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Independence, Control and Self-determination
It shouldn't be a surprise that you and your
parent don't always agree on what's best for him or her. No two people
agree on everything all the time.
When conflict arises, what can you do? As you
make your decisions, it's helpful if you keep in mind these
● Encourage and allow independence.
A part of growing to adulthood is accepting,
and sometimes demanding, independence. Because of chronic illness or
mental deterioration, growing old can mean the chipping away of that
personal freedom. A goal for you as a caregiver is to delay or to
minimize that erosion. Your role is to offer assistance that helps Mom
remain as independent as possible.
That means you don't take over tasks or make
decisions Mom can still handle. For example, don't dress her in the
morning just because it would take you only five minutes but it takes
her twenty. Don't decide she needs a lifestyle that is as active as
her health will allow when what she really wants is a quieter schedule
because she's lived a long and hectic life and now she wants to rest.
● Whenever possible, let your parent be
It's human nature that we want to be in the
driver's seat when it comes to our own lives. Giving up control, or
having it snatched from us, can make us angry and frightened.
What you may see as a mere detail can be
monumental to Dad. Maybe he has always gone to the 8:30 Mass on Sunday
morning but now you're concerned about his getting there on his own.
So you unilaterally decide the two of you will go to the 5:00 Mass on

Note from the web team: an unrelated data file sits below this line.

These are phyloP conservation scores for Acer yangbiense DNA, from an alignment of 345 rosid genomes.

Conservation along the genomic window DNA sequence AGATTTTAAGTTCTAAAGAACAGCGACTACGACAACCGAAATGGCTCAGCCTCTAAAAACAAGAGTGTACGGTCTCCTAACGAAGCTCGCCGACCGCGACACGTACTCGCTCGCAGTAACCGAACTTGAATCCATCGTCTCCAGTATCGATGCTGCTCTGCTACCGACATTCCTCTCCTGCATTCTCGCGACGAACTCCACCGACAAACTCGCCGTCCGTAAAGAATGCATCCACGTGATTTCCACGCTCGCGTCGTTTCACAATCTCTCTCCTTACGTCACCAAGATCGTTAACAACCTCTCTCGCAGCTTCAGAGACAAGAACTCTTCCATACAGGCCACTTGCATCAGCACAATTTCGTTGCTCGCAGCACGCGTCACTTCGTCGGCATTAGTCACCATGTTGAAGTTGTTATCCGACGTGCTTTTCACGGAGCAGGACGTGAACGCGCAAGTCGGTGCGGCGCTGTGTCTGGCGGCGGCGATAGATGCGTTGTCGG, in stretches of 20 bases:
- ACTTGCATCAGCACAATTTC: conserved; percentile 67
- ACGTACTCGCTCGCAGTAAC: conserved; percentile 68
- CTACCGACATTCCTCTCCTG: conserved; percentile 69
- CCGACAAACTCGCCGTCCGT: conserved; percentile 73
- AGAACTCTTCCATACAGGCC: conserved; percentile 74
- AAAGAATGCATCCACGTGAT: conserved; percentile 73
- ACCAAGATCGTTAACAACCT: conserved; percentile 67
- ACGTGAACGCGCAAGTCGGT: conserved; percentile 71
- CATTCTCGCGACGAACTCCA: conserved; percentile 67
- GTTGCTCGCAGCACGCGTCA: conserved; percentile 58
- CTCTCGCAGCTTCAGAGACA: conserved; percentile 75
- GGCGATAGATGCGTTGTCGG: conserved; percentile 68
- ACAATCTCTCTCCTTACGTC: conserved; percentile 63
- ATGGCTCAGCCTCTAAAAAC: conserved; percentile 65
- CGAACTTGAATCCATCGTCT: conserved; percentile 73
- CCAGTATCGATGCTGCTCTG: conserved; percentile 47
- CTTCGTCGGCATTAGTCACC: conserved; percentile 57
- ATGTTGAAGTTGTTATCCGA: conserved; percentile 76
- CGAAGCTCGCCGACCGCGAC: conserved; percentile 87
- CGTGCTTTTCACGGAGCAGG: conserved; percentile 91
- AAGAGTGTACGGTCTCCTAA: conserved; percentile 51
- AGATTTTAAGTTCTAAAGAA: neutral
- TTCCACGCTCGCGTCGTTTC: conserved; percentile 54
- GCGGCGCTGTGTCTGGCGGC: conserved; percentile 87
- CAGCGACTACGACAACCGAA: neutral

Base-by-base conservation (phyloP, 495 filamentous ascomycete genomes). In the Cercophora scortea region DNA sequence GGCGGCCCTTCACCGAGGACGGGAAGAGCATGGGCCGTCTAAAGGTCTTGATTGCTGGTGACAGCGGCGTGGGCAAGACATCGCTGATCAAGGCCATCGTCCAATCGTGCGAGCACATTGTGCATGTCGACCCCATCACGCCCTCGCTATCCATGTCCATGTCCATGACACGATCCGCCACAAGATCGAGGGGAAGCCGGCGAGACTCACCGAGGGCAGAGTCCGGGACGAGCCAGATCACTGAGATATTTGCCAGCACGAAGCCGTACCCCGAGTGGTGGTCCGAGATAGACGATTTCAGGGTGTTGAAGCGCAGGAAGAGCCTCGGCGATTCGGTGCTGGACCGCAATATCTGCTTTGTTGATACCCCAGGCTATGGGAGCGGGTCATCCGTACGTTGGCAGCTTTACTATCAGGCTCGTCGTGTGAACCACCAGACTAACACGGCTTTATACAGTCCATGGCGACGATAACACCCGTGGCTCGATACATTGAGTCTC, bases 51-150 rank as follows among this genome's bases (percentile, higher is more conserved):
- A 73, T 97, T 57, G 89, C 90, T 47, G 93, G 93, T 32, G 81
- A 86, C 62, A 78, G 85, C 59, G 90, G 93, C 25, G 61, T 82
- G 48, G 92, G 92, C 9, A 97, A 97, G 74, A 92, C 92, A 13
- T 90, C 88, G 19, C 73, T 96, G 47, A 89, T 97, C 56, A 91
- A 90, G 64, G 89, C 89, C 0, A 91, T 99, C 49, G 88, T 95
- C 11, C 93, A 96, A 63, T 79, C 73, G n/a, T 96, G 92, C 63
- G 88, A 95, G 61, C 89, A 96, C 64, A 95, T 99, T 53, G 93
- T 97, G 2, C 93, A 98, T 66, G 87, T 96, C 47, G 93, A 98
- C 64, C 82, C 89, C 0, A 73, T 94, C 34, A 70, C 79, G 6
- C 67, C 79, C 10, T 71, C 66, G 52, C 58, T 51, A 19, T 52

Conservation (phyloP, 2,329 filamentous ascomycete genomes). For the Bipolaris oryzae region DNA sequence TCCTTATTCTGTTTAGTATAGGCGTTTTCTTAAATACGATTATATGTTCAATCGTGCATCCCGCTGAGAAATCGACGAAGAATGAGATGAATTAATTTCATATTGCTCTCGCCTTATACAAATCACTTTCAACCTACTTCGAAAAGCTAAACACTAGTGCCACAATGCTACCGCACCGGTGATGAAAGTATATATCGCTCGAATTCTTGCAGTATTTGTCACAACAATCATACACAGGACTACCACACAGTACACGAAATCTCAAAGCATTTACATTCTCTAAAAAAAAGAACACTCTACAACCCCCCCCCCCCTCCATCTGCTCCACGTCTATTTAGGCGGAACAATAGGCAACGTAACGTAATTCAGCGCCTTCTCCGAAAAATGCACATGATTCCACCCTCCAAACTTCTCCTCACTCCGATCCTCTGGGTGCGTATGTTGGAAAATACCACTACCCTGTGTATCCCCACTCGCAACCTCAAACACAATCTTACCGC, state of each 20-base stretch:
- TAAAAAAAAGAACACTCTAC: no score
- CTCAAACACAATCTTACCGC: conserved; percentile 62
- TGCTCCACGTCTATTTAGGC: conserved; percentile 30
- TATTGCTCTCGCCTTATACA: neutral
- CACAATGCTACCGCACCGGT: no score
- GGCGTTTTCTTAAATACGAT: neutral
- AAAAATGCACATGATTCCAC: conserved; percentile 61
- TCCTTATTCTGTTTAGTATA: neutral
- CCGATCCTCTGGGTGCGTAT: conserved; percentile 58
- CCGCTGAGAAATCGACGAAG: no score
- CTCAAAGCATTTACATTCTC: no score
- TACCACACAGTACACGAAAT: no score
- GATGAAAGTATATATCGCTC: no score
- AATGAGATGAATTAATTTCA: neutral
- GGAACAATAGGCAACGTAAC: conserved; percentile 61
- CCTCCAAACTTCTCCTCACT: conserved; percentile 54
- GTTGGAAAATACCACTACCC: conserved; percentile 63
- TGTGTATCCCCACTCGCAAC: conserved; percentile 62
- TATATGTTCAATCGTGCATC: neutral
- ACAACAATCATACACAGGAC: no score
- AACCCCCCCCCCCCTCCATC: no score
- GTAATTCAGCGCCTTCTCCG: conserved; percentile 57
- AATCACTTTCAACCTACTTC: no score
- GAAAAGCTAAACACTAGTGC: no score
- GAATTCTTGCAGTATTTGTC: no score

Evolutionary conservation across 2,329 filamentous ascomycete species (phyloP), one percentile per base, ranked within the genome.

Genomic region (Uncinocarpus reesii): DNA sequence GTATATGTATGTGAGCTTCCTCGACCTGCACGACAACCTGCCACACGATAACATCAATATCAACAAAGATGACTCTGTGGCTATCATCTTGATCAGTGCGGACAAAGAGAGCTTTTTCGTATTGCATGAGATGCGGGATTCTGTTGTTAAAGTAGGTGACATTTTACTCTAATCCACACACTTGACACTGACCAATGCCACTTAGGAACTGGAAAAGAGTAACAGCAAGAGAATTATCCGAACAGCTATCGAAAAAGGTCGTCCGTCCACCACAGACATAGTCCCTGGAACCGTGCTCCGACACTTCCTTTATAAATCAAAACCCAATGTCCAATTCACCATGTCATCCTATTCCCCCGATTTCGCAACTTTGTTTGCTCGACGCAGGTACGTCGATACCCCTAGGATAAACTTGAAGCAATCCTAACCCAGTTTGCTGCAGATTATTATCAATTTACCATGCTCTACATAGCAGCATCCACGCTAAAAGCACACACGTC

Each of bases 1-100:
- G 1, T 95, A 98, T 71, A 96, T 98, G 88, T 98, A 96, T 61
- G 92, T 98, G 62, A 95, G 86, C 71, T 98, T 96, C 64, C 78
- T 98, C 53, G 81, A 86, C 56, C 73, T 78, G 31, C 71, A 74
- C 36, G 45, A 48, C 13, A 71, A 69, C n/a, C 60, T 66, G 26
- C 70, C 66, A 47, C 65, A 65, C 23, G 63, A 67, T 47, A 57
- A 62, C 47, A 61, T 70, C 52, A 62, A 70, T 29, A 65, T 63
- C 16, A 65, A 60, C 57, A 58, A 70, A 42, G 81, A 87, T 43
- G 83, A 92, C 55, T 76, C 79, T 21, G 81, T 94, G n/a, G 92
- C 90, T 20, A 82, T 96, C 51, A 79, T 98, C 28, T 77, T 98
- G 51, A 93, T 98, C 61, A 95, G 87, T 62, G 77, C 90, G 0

Saturday evening and you can't understand why he's so upset.
After all, you're the one making the
sacrifice, aren't you? You're the one doing him a favor.
But from your father's point of view, you're
trying to ruin his Sunday morning routine. Now he won't be able to say
hello to his fellow "8:30 regulars," the friends and peers
he enjoys visiting with each week.
Letting him keep some control might mean
mutually agreeing that one or two Sundays each month you take him to
the 8:30 on Sunday. Let him pick which Sundays. Likely, after a while,
he'll feel equally comfortable with "the strangers" at the
Saturday Mass, too.
● Remember each of us has a God-given
right to self-determination.
We were created to make choices. We were
given free will.
This means that day-to-day living, your
parent has the right to determine what his or her life will look like.
To do this or to do that.
That's fine in theory, but complicating the
issue in the real world of the aging parent and adult-child caregiver
is the fact that, sadly, at some point your parent's ability to make
safe decisions may begin to fail. Mom or Dad may begin to choose what
is dangerous or unhealthy or may lapse into self-neglect.
That's not a valid excuse for you to decide
on your own that Mom is "incompetent" and to take over all
decision making for her. Itís better for you, and her, to ask for a
professional geriatric assessment, to help objectively evaluate the
situation. Your dioceseís Catholic Charities or Catholic Community
Services office may offer services to help you assess your parents
needs and make plans for the future. It's possible to design a plan
including any necessary precautions without losing sight of the
importance of her independence, her need to be in control as much as
possible and her right to determine how she wants to live the
remainder of her life.